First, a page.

SPEAKERS CONTENTS INSERTS
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[H.A.S.C. No. 10743]
THE HOUSE INTELLIGENCE COMMITTEE
REPORT ON COUNTERTERRORISM
INTELLIGENCE CAPABILITIES AND
PERFORMANCE PRIOR TO 9/11
SPECIAL OVERSIGHT PANEL ON TERRORISM
COMMITTEE ON ARMED SERVICES
HOUSE OF REPRESENTATIVES
ONE HUNDRED SEVENTH CONGRESS
Page 2 PREV PAGE TOP OF DOCSEPTEMBER 5, 2002
SPECIAL OVERSIGHT PANEL ON TERRORISM
JIM SAXTON, New Jersey, Chairman
DUNCAN HUNTER, California
JAMES V. HANSEN, Utah
CURT WELDON, Pennsylvania
TERRY EVERETT, Alabama
ROSCOE G. BARTLETT, Maryland
J.C. WATTS, Jr., Oklahoma
JOHN N. HOSTETTLER, Indiana
JIM GIBBONS, Nevada
ROBIN HAYES, North Carolina
KEN CALVERT, California
ROB SIMMONS, Connecticut
JIM TURNER, Texas
SILVESTRE REYES, Texas
VIC SNYDER, Arkansas
Page 3 PREV PAGE TOP OF DOCLORETTA SANCHEZ, California
JAMES H. MALONEY, Connecticut
MIKE McINTYRE, North Carolina
CIRO D. RODRIGUEZ, Texas
CYNTHIA A. McKINNEY, Georgia
BARON P. HILL, Indiana
JAMES R. LANGEVIN, Rhode Island
Mark Esper, Professional Staff Member
Alexis Lasselle, Staff Assistant
C O N T E N T S
CHRONOLOGICAL LIST OF HEARINGS
Thursday, September 5, 2002, The House Intelligence Committee Report on Counterterrorism Intelligence Capabilities and Performance Prior to 9/11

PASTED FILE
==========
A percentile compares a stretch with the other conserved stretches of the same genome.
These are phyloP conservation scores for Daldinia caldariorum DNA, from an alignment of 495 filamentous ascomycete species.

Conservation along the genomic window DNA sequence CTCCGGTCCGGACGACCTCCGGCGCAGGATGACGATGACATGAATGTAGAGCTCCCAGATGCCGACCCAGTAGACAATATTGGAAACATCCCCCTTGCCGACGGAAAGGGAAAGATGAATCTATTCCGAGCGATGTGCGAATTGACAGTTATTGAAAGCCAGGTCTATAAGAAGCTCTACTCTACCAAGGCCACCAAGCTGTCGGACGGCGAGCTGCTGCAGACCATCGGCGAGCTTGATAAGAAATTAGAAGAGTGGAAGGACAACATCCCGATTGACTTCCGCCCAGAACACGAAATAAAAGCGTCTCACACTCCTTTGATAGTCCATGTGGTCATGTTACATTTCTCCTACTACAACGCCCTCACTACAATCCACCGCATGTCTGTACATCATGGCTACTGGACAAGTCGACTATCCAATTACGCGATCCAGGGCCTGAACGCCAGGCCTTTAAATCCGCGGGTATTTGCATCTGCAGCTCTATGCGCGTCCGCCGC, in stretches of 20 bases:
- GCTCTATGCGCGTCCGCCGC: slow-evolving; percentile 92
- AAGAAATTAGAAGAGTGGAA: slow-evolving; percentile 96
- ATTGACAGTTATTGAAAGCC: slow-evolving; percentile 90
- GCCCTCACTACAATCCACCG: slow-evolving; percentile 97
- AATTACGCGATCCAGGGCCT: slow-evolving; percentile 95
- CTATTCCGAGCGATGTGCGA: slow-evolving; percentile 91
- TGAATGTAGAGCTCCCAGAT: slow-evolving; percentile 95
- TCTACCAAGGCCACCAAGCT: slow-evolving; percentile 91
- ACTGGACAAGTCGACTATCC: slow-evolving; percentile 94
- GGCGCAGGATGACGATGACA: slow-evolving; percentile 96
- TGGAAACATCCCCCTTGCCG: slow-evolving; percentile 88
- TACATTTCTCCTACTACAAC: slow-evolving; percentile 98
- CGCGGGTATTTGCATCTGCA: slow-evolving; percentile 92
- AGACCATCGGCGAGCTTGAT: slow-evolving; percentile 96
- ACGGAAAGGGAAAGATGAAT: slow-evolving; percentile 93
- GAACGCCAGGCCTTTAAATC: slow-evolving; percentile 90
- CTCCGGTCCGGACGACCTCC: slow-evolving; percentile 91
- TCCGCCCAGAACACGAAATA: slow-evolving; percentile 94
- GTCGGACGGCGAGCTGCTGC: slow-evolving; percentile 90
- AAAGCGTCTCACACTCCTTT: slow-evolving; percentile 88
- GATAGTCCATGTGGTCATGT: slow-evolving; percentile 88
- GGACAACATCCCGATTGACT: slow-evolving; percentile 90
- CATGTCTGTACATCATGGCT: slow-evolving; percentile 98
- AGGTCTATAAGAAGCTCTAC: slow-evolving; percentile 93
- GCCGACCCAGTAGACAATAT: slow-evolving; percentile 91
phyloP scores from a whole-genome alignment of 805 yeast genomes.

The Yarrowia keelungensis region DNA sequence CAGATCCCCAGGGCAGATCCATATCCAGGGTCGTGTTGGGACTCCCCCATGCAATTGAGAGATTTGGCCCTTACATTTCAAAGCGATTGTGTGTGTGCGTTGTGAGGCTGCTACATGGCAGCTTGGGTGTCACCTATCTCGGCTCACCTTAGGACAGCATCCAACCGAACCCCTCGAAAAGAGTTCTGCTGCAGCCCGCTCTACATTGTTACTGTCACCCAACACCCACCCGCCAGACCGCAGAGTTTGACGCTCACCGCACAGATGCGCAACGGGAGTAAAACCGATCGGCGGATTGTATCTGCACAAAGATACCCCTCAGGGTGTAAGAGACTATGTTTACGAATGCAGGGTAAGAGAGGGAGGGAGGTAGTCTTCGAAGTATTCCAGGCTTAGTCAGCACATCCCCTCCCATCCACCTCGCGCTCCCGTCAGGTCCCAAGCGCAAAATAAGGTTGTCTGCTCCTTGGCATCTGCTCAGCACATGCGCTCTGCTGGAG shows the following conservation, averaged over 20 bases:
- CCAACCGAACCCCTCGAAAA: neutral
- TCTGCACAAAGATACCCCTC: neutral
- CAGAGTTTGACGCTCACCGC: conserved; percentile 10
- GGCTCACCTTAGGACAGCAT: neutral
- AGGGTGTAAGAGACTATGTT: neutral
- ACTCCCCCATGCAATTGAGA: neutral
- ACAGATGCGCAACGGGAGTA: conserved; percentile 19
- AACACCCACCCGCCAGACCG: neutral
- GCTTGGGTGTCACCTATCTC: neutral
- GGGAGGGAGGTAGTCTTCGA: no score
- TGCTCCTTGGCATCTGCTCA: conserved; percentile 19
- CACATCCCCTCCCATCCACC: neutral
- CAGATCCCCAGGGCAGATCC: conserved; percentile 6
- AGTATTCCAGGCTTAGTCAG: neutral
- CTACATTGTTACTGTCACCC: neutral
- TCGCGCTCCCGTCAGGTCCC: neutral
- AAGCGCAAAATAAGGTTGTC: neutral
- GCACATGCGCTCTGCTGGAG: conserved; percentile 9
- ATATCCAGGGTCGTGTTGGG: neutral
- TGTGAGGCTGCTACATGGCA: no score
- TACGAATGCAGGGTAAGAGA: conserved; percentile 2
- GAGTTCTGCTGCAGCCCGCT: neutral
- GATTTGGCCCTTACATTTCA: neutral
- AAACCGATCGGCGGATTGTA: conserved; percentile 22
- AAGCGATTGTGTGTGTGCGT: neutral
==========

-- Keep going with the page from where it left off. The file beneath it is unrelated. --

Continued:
Thursday, September 5, 2002
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THURSDAY, SEPTEMBER 5, 2002
THE HOUSE INTELLIGENCE COMMITTEE REPORT ON COUNTER- TERRORISM INTELLIGENCE CAPABILITIES AND PERFORMANCE PRIOR TO 9/11
STATEMENTS PRESENTED BY MEMBERS OF CONGRESS
Saxton, Hon. Jim, a Representative from New Jersey, Chairman, Special Oversight Panel on Terrorism
Turner, Hon. Jim, a Representative from Texas, Ranking Member, Special Oversight Panel on Terrorism
Chambliss, Hon. Saxby, Chairman, Subcommittee on Terrorism and Homeland Security, HPSCI
Harman, Hon. Jane, Ranking Member, Subcommittee on Terrorism and Homeland Security, HPSCI
Page 5 PREV PAGE TOP OF DOCChambliss, Hon. Saxby
Harman, Hon. Jane
Saxton, Hon. Jim
DOCUMENTS SUBMITTED FOR THE RECORD:
[There were no Documents submitted for the Record.]
QUESTIONS AND ANSWERS SUBMITTED FOR THE RECORD:
[There were no Questions Submitted for the Record.]
THE HOUSE INTELLIGENCE COMMITTEE REPORT ON COUNTER TERRORISM INTELLIGENCE CAPABILITIES AND PERFORMANCE PRIOR TO 9/11
House of Representatives,
Committee on Armed Services,
Special Oversight Panel on Terrorism,
Washington, DC, Thursday, September 5, 2002
The panel met, pursuant to call, at 9:37 a.m., in room 2212, Rayburn House Office Building, Hon. Jim Saxton [chairman of the panel] presiding.
OPENING STATEMENT OF HON. JIM SAXTON, A REPRESENTATIVE FROM NEW JERSEY, CHAIRMAN, SPECIAL OVERSIGHT PANEL ON TERRORISM
Page 6 PREV PAGE TOP OF DOC Mr. SAXTON. Good morning. This morning, the Special Oversight Panel on Terrorism convenes in an open hearing to receive testimony on the House Permanent Select Committee on Intelligence Subcommittee on Terrorism and Homeland Security's reportthat was a mouthful''Counterterrorism Intelligence Capabilities and Performance of the CIA, FBI, and NSA Prior to 9/11.''